The CCCU AGM was attended by nearly 200 members who were mostly CCCU staff. There were also elected and business representatives from all three affected communities, including a large delegation from Sointula. After receiving the standard financial reports, all of which were very strong (over $8 million profit in 2013) we really carried the meeting. There were no other items of new business and no members discussed any other matter.

Before they even opened the floor to questions, they were very defensive about their closure decision. They said their bottom line was to make money to reinvest in the organization. They stressed that their philosophy was that of cooperation but in defending their position, their decision making process is clearly not in line with their stated philosophy.

Then the questions and member comments began. The point that was made so clear from every speaker was the total and complete lack of member engagement or consultation on these branch closures. We were never even told that there was a problem. The Cortes delegation was comprised of me as well as Carol London and Elizabeth Anderson executive members of Cortes Island Business and Tourism.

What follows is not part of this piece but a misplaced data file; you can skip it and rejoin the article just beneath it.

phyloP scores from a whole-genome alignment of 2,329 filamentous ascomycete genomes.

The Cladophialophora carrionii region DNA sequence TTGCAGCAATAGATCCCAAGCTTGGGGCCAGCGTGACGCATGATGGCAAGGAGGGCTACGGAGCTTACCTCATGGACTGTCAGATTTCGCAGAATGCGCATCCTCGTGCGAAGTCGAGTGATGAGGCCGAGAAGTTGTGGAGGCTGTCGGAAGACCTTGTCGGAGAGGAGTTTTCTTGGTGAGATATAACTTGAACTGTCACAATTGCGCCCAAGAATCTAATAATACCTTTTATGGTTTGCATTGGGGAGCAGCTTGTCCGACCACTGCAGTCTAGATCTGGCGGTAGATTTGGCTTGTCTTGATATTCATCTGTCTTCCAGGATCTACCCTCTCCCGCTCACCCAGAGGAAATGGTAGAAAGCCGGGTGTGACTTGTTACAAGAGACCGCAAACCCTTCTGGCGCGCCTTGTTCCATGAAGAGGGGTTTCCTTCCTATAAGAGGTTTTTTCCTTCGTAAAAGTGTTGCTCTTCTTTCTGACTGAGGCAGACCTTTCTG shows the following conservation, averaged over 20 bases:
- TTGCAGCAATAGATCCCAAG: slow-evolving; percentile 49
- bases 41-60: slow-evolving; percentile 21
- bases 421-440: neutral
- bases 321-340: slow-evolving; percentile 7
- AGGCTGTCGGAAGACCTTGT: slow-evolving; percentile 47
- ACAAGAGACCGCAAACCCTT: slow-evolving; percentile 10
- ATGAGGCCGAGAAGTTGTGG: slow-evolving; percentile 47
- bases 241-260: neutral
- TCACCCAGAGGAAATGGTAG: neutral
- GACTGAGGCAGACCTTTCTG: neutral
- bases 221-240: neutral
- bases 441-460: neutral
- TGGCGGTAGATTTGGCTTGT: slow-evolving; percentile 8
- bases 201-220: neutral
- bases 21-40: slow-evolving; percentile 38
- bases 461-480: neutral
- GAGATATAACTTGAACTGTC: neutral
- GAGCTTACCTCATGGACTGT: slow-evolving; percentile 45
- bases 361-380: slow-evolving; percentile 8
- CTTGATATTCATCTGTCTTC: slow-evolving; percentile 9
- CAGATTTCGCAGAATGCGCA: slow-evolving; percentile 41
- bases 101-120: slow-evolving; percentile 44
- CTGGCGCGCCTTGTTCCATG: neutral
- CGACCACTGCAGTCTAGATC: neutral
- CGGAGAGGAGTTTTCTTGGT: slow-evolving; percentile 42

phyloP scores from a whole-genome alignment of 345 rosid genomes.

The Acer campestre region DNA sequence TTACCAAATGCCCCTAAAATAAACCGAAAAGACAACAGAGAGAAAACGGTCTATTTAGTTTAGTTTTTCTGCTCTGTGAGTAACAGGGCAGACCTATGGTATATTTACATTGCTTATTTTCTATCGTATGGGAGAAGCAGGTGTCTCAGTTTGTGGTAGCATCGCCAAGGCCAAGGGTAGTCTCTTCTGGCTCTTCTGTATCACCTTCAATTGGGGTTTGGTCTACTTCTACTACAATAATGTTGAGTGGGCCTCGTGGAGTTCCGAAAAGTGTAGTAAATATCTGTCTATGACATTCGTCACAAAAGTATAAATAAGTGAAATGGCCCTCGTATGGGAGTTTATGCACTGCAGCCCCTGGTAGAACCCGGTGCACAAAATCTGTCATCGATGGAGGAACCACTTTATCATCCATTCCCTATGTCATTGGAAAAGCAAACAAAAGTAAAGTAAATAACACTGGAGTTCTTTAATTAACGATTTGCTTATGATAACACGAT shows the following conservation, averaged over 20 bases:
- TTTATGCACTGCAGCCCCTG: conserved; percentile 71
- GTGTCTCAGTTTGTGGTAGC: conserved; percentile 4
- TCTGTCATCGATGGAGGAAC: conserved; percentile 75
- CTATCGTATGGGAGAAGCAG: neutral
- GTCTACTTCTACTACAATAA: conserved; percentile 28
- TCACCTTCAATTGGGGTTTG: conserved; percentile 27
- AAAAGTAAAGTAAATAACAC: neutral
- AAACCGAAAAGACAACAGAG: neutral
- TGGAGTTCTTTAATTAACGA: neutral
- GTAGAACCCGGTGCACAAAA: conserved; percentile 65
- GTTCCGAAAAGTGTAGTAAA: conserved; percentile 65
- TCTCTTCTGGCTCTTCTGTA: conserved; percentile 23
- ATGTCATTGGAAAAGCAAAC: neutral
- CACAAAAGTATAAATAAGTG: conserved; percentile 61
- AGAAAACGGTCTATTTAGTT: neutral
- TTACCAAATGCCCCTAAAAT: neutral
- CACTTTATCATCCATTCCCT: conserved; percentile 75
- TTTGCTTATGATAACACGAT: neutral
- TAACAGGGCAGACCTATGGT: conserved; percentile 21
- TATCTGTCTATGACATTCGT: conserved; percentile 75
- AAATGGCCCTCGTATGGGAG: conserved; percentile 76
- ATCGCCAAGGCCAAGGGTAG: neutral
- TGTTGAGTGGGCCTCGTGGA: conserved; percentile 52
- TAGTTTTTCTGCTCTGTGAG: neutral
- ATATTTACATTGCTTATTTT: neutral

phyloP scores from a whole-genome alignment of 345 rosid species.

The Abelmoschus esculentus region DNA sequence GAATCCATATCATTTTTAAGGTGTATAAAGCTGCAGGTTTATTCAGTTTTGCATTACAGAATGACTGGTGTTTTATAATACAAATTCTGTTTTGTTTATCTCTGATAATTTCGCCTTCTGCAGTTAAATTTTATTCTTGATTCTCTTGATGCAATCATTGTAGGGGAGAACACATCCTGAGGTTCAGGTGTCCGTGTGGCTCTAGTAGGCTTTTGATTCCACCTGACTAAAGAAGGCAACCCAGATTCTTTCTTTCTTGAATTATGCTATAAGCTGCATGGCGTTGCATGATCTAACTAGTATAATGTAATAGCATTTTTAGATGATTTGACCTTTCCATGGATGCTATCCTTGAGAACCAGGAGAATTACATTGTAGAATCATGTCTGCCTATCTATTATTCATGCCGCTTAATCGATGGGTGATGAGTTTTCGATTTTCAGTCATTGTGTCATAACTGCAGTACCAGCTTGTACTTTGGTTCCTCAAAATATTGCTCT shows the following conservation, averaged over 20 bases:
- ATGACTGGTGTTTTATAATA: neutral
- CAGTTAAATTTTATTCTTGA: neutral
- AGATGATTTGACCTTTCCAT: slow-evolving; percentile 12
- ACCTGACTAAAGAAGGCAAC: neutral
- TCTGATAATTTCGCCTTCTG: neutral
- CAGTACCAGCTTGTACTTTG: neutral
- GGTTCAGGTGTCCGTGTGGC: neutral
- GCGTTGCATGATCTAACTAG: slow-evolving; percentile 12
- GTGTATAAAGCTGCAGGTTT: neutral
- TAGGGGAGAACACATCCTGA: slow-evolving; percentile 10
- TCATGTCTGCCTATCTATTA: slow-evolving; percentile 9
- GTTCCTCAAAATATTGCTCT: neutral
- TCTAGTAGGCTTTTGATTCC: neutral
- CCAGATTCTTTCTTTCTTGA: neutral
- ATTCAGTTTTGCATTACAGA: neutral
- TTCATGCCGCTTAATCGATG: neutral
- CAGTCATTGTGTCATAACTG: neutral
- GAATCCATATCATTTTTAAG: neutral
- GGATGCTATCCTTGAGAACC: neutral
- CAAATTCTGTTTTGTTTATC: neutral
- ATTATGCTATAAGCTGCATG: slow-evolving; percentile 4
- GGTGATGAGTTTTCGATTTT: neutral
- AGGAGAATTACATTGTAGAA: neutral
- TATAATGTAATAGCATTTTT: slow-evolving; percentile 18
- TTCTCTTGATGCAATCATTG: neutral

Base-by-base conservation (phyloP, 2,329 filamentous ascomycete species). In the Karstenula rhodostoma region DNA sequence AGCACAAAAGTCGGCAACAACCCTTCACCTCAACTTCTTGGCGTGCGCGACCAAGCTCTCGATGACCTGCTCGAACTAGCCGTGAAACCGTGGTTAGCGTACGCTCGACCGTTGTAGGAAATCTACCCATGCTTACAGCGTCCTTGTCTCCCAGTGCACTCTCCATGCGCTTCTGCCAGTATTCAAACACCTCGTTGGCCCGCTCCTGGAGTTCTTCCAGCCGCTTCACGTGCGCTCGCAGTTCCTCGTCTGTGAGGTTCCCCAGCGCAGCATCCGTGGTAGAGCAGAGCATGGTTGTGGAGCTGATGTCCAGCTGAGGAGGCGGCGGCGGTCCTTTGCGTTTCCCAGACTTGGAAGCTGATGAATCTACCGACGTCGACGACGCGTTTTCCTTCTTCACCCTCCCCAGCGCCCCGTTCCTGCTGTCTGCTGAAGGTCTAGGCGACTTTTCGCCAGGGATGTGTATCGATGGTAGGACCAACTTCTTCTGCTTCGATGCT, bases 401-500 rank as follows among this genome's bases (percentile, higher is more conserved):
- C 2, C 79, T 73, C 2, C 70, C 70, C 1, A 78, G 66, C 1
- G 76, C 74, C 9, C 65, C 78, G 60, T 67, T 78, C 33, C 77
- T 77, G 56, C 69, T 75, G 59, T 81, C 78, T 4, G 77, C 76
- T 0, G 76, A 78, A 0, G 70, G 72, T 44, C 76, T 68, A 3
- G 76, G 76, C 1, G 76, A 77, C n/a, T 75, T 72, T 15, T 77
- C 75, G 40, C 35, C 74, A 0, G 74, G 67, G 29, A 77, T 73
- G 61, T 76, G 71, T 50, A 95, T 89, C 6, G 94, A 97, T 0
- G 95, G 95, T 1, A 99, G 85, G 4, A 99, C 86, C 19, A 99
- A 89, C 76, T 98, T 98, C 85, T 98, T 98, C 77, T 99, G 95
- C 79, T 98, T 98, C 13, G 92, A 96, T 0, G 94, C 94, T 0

We asked if mortgages, RRSPs and other investments made at branches in town by affected island members were counted as part of the financial loss equation for our three branches. They would not answer. We asked how they calculate the incomes of each branch. They would not answer.

We spoke to the cumulative impacts in our communities of recent loss of various services and increased costs. That losing our financial institutions is coming on the heels of the other recent assaults to our communities including ferry service changes and cost increases as well as increasing BC Hydro rates and the overall cost of living coupled with the ongoing economic tightness.

We spoke to the real concern that once people leave the islands to do their banking, they will also leave to do their shopping and take their business off-island with them. We spoke to the active economic development strategies that our communities are undertaking which are moving in the exact opposite direction of this loss of service.